Story after story in the western media, on the TV channels, on the covers of Time and Newsweek, throughout the whole of the establishment press, commended the brave mujahideen in their fight against the Soviet-backed regime.
Afghanistan had been turned by the USA from a relatively secular country where women had some freedom and the right to an education, into a misogynistic, warring hellhole.
In the second half of the 70s, capitalist exploitation and speculation, and religious extremism, were operating globally, feeding off each other – with socialism so left out, and secular nationalism so constantly slapped down that almost the entire geo-political stage was taken up by two mad, ungovernable forces pitted against each other. Criminal Lunacy Sans Frontieres.
The key to the US strategy of destabilisation was to plant an agent provocateur in the Afghan government. That agent provocateur, according to Afghan Marxists, was Hafizullah Amin who had been, allegedly, recruited by the CIA when he visited the USA. He was given the job of working inside the Afghan government to alienate Afghan society and, especially, the traditional minded Muslims in Afghanistan. He became the defense minister. He had Taraki killed in September 1979 and Amin rooted out Taraki’s supporters.
The Soviets were invited in by Babrak Karmal in 1979 to get rid of Hafizullah Amin. The involvement of the USSR was a desperate and ill advised measure. They engaged in an unwinnable war of attrition. The Soviets were unlikely to succeed in the face of the 40 billion funding organised by the Pentagon and with the participation of 30,000 non-Afghan fighters joining a global jihad against Soviet forces in Afghanistan. Perhaps Jimmy Carter’s National Security Adviser, Brzezinski, was inspired by John Buchan’s novel Greenmantle, to harness Islam as a political force. In doing so, he released a terrible Djinn that still haunts the world.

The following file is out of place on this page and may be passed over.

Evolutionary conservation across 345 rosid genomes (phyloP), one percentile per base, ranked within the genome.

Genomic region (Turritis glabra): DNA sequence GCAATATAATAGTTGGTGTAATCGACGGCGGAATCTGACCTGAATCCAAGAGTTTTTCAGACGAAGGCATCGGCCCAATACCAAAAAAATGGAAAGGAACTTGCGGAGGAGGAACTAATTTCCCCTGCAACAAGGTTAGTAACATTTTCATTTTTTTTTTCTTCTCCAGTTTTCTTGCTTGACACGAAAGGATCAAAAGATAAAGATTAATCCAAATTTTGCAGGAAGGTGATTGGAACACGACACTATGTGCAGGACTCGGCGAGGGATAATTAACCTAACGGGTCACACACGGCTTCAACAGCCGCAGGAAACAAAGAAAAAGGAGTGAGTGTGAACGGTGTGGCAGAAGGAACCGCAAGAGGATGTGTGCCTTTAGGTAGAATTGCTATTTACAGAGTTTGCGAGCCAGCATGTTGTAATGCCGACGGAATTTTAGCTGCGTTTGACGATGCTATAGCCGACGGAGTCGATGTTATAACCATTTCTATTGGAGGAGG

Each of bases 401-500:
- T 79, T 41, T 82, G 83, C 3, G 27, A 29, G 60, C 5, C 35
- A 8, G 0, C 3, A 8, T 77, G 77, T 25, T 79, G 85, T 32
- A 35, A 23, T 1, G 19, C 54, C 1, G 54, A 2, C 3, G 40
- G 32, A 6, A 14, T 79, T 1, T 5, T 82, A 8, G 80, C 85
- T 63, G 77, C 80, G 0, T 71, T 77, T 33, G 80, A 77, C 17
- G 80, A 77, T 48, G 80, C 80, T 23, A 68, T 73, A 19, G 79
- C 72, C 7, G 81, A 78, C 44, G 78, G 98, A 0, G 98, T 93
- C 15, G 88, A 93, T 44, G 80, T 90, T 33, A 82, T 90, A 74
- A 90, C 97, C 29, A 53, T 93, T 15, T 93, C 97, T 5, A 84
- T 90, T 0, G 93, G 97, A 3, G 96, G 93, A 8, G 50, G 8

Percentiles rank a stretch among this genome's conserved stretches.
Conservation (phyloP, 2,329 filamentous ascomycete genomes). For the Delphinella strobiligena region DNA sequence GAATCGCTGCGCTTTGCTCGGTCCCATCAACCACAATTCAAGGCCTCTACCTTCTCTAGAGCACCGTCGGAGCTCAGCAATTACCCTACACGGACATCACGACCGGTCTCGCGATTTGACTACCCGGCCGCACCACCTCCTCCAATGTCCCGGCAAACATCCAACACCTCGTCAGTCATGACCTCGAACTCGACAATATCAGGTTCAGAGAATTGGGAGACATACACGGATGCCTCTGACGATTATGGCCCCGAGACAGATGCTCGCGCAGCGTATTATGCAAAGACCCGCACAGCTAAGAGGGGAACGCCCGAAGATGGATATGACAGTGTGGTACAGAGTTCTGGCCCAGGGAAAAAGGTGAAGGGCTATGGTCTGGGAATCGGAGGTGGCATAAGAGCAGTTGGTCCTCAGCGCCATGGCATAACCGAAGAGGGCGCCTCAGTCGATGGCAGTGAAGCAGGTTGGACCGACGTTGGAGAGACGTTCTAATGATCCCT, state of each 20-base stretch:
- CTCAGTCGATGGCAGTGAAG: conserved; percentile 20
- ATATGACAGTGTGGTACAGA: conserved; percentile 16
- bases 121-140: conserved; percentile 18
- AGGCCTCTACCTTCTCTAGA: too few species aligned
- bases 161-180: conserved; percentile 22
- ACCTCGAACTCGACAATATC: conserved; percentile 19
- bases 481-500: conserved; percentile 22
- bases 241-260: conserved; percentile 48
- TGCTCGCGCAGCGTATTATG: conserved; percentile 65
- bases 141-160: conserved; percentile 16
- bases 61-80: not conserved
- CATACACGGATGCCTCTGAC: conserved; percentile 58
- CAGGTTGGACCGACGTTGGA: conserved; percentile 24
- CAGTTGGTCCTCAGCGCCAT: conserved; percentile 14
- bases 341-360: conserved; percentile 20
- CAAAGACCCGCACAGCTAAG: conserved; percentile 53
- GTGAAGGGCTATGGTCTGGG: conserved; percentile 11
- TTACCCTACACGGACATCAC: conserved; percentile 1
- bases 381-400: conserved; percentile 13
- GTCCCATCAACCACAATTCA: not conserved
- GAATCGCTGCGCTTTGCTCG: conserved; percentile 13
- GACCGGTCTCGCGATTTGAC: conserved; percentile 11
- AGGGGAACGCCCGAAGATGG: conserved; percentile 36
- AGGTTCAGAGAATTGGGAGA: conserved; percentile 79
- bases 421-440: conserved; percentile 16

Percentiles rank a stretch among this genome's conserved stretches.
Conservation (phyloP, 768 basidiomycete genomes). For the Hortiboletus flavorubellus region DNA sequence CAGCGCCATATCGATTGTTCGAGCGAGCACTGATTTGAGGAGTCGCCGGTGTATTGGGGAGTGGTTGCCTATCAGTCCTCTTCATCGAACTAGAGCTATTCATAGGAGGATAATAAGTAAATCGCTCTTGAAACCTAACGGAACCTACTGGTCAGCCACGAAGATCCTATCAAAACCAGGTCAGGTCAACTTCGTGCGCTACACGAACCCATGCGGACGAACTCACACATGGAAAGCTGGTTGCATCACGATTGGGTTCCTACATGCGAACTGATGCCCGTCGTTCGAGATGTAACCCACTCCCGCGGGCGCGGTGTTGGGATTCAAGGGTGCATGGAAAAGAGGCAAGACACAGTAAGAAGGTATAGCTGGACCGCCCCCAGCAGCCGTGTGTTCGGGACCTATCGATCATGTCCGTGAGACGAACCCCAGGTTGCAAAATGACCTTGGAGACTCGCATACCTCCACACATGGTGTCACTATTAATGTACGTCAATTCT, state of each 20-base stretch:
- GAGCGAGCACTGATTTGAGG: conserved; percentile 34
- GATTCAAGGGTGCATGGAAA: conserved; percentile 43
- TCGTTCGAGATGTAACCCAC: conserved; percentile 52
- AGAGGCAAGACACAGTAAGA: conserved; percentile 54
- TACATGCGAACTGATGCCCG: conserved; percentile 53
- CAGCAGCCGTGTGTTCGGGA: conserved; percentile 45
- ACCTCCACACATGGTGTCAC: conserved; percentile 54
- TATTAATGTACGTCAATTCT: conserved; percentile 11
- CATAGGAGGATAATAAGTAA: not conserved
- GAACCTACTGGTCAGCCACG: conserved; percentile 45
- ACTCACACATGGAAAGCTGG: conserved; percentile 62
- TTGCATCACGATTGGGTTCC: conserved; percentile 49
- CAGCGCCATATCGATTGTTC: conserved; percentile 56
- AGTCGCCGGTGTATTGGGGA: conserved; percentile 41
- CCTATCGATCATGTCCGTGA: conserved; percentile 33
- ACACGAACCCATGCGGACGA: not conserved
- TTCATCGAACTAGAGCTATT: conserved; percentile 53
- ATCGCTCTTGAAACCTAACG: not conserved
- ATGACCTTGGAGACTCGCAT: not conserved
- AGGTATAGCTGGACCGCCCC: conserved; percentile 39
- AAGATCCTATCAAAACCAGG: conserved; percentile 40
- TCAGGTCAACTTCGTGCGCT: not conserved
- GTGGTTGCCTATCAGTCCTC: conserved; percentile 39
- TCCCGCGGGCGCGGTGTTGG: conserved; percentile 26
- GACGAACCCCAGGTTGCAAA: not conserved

The Soviet withdrawal, when it came, was greeted with great cheers by the Western media. But there were no cheers when the USA’s chickens came home to roost and extremists took over the capital three years after the Soviet withdrawal. The mujahadeenwon out and conquered Kabul in 1992, killing the Afghanistan president, Mohammad Najibullah, horribly. torturing him to death and castrating him and hanging his body from a lamp post. The Taliban gained ascendency in 1996.
However, the fact that it took the Taliban so long to overturn the government, in the end, is testimony to the fact that there was still strong opposition to them.
We know what happened next. The most misogynistic government in modern times took over. There are so many horror stories about Taliban rule, but I remember one story in particular. A young Afghan refugee told me that she and her whole family were in their house in Kabul and that the bullets were whizzing through the mud walls. Her aunt was nine months pregnant. They couldn’t take her to hospital because the Taliban were outside. The aunt died in agony in childbirth. The young woman swore at that moment that she would become a doctor and she told me that she now hated all men, and in particular, bearded men. She was as good as her word.
Afghanistan had been turned by the USA from a relatively secular country where women had some freedom and the right to an education, into a misogynistic, warring hellhole.
The strategists in Chief in President Carter’s government were Holbrooke and Brzezinski
Question: Despite this risk, you were an advocate of this covert action. But perhaps you yourself desired this Soviet entry into war and looked to provoke it?
Brzezinski: It isn’t quite that. We didn’t push the Russians to intervene, but we knowingly increased the probability that they would.